Every business organization is always surrounded by the possibility of any minor and major business disruptions of all sorts, right from planned events including office relocations and IT maintenance, to looming emergencies like natural disasters to any unplanned events that always strike without any warning. This is why business continuity planning is one of the most significant aspects of business management.
While business continuity planning has conventionally emphasized on disaster and failover recovery from the datacenter, but this is only one part of the bigger picture. Today, when businesses have become highly elaborate and centralized with a number of IT based resources aiding the businesses, any failure in accessing the collaboration, communication, files, data and applications oriented tools, then business is considered down with the possibility of losing opportunities, reputation, productivity, customers and money.
Challenges posed by business continuity
Whether unplanned and planned, disruptions which are not managed effectively often come at a very high cost. Disrupted relationships with partners and supply chains may cause significant delay time-to-market while derailing important initiatives and weakening competitive advantage.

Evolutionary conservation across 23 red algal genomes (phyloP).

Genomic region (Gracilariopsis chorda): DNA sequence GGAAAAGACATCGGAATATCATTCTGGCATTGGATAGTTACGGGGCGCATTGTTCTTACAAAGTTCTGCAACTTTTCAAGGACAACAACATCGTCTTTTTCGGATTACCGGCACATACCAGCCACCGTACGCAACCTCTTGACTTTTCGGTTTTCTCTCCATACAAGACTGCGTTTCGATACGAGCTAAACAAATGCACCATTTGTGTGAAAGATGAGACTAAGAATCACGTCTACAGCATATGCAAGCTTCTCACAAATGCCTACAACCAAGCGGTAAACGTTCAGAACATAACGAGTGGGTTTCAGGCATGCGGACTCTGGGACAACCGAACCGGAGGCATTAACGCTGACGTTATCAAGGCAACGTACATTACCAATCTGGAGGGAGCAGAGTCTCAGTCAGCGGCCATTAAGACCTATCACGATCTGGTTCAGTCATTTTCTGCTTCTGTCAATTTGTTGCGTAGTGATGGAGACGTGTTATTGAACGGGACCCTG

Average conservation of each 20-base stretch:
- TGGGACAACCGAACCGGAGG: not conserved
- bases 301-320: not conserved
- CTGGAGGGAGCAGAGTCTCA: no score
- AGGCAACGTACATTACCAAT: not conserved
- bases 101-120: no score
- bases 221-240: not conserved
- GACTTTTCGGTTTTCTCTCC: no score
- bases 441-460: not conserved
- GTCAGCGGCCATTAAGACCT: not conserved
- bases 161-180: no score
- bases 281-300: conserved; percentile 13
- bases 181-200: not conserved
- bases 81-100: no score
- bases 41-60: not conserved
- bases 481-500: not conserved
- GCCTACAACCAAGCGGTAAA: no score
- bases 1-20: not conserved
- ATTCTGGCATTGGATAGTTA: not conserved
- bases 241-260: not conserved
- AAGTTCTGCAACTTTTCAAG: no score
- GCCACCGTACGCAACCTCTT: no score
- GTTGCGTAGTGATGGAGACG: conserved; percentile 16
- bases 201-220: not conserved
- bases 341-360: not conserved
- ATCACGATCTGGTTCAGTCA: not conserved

How to approach business continuity planning?
At a macro level, a business continuity plan must identify potential business disruptions which can affect an organization’s working. During an emergency situation, it is not possible to maintain the regular operations. For mitigating the impact of reduced capacity, the business continuity planning team must identify which operations hold the highest significance, which personnel would be responsible for performing those and how to redirect the work if the key personnel are unavailable.
Also, for keeping the number of adverse scenarios manageable, planning must be done on worst-case scenarios basis, instead of multiple graduated versions of every incident.
Testing of a business continuity plan
A business continuity plan would be as good and effective as you make it. Without an ongoing emphasis on preparedness, an organization may figure out at the time of emergency that the plan it developed is no longer relevant towards its operations or business. Thus, it’s important to test the business continuity plan from time to time, and it should be updated on periodic basis.